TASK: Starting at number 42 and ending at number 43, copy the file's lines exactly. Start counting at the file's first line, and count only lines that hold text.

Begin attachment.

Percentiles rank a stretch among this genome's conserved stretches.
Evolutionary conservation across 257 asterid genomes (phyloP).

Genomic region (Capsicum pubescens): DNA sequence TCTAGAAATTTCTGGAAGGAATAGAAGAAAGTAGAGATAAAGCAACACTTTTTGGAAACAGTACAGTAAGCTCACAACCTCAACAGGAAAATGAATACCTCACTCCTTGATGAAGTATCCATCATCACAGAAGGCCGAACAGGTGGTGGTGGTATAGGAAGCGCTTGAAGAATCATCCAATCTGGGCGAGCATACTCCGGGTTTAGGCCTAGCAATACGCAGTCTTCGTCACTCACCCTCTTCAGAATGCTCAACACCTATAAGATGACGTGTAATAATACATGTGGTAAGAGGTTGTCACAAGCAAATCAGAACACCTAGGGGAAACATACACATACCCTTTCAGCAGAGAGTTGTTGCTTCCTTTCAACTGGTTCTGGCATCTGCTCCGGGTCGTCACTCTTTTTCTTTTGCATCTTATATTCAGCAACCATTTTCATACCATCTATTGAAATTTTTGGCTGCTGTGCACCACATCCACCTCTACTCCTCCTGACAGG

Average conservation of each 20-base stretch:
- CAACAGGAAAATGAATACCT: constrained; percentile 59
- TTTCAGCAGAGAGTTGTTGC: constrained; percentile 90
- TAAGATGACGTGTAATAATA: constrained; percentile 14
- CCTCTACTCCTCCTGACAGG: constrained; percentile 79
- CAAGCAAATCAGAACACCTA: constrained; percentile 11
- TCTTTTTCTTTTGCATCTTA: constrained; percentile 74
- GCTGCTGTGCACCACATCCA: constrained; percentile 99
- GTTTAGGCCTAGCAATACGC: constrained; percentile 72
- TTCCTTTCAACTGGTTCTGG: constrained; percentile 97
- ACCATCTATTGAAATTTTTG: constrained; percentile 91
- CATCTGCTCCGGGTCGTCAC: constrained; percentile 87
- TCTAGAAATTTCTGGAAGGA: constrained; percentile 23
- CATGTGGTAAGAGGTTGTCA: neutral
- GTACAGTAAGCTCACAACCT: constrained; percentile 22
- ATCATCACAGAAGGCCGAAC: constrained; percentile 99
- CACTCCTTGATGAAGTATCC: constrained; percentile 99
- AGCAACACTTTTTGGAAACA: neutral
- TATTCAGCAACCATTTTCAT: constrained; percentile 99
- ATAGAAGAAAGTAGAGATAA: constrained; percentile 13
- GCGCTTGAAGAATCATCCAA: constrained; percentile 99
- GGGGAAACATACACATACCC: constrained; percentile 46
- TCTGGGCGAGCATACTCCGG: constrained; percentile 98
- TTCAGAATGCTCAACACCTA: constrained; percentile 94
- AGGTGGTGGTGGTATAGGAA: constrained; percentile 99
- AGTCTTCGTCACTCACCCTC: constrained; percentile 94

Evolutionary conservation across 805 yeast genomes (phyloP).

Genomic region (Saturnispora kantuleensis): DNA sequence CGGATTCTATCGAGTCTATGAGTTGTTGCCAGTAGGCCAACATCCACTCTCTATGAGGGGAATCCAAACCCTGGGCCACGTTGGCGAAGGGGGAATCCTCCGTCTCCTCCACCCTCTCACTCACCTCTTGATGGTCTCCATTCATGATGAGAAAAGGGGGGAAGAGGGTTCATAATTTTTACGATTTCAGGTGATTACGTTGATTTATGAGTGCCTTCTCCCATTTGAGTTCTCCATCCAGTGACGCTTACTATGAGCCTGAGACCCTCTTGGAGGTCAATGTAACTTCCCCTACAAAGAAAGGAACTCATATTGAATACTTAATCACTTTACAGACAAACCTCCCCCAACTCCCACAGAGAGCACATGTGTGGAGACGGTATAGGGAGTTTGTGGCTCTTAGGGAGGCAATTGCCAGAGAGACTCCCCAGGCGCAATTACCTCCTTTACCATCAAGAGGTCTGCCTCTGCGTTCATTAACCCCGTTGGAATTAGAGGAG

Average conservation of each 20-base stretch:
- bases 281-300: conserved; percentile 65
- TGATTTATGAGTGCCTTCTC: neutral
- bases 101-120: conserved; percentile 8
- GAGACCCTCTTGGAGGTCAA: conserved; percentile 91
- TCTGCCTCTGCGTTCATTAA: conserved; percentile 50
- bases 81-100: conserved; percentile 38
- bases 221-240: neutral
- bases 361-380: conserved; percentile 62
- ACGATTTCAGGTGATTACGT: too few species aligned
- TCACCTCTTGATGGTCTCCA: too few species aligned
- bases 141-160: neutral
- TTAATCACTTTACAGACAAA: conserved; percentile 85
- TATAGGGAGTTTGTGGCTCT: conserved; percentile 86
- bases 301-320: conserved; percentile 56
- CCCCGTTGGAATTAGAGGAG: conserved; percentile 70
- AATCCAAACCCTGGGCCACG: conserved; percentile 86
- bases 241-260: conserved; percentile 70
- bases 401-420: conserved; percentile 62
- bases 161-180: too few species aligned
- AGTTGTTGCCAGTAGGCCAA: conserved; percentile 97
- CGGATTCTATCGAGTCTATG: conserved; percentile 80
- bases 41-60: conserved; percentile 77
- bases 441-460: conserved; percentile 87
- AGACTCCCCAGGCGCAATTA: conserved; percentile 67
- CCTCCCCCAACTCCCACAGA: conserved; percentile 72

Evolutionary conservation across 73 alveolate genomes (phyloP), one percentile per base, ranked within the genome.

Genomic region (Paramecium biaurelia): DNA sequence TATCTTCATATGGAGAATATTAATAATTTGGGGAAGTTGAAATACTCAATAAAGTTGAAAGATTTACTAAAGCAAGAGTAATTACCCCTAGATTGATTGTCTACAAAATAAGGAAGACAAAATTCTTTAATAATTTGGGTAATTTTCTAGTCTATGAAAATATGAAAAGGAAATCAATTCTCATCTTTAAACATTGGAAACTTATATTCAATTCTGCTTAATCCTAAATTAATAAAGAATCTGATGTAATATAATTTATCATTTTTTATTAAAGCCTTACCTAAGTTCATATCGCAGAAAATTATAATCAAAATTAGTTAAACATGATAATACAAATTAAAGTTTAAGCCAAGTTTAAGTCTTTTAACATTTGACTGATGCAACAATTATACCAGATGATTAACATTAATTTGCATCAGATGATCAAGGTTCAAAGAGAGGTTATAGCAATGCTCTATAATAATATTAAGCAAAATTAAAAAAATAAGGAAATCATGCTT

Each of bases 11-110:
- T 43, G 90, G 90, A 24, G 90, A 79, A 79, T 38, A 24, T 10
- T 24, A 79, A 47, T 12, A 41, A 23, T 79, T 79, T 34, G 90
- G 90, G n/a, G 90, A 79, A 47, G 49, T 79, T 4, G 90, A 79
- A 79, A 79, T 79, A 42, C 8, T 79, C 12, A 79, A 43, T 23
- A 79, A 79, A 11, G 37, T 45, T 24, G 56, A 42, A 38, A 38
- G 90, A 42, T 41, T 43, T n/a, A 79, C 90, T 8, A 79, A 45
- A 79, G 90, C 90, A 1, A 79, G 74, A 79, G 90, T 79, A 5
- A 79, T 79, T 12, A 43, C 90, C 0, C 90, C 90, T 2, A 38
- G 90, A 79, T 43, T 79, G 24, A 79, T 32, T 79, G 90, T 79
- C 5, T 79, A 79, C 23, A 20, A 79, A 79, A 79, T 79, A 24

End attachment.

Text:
- TCACCTCTTGATGGTCTCCA: too few species aligned
- bases 141-160: neutral